Systematic Introduction to Expert Systems: Knowledge Representations and Problem-Solving Methods

Front Cover
Springer Science & Business Media, Dec 6, 2012 - Computers - 352 pages
At present one of the main obstacles to a broader application of expert systems is the lack of a theory to tell us which problem-solving methods areavailable for a given problem class. Such a theory could lead to significant progress in the following central aims of the expert system technique: - Evaluating the technical feasibility of expert system projects: This depends on whether there is a suitable problem-solving method, and if possible a corresponding tool, for the given problem class. - Simplifying knowledge acquisition and maintenance: The problem-solving methods provide direct assistance as interpretation models in knowledge acquisition. Also, they make possible the development of problem-specific expert system tools with graphical knowledge acquisition components, which can be used even by experts without programming experience. - Making use of expert systems as a knowledge medium: The structured knowledge in expert systems can be used not only for problem solving but also for knowledge communication and tutorial purposes. With such a theory in mind, this book provides a systematic introduction to expert systems. It describes the basic knowledge representations and the present situation with regard tothe identification, realization, and integration of problem-solving methods for the main problem classes of expert systems: classification (diagnostics), construction, and simulation.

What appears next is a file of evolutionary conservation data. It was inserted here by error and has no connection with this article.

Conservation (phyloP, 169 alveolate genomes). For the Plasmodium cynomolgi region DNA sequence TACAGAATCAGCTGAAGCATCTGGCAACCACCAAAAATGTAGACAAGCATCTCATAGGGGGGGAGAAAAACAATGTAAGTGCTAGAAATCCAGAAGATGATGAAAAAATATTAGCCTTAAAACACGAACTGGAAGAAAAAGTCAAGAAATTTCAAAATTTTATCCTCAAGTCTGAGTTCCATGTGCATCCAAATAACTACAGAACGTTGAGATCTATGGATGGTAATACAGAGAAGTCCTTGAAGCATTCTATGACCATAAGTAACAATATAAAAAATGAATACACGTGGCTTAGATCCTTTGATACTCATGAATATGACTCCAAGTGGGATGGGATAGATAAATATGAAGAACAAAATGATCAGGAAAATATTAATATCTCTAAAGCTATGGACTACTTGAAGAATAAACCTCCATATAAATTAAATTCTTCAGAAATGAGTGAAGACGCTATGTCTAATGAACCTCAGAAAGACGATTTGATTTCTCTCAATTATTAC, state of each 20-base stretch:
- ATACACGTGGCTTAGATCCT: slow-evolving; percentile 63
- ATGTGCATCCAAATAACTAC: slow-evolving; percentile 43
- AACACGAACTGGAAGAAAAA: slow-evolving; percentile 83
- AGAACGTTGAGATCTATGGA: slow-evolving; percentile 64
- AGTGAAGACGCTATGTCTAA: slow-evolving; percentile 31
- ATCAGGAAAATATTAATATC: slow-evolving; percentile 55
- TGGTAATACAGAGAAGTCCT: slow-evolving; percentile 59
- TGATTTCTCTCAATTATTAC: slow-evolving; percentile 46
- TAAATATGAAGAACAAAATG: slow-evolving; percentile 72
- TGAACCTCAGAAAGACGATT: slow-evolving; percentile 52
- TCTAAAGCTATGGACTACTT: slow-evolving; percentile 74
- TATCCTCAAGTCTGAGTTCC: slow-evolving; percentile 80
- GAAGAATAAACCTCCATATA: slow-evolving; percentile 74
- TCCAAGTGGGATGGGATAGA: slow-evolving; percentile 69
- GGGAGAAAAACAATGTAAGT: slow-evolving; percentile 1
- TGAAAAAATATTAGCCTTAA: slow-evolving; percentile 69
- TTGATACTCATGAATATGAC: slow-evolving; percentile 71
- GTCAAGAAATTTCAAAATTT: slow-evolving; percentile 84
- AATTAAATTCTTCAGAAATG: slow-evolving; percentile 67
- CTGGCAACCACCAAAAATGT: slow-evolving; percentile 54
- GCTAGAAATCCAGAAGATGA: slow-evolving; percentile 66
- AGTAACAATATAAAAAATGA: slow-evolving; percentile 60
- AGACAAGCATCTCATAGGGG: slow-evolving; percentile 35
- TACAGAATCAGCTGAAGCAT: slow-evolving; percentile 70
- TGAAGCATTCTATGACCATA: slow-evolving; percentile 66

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Contents

Characterization and History of Expert Systems
3
VI
11
VII
24
Basic Techniques of Knowledge Representation
27
Rules
35
ObjectsFrames
43
construction and simulation are treated in detail First their domains problem
46
Constraints
51
Functional Classification
170
Statistical Classification
183
CaseComparing Classification
191
Review of the ProblemSolving Type Construction 207
206
Skeletal Construction
216
Propose and Revise
223
Propose and Exchange
229
LeastCommitment Strategy
240

Probabilistic Reasoning
57
NonMonotonic Reasoning
71
Temporal Reasoning
79
Previous Approaches to Problem Classification
89
Principles of ProblemSolving Methods
101
Classification 113
115
Simple Classification
128
Additional Mechanisms
149
SetCovering Classification
156
ModelBased Planning
249
Qualitative MultiplePhase Simulation
278
Integration of Classification Methods
295
Aspects of the Overall Integration
314
Survey of Knowledge Representation Formalisms
322
References
332
System Index
347
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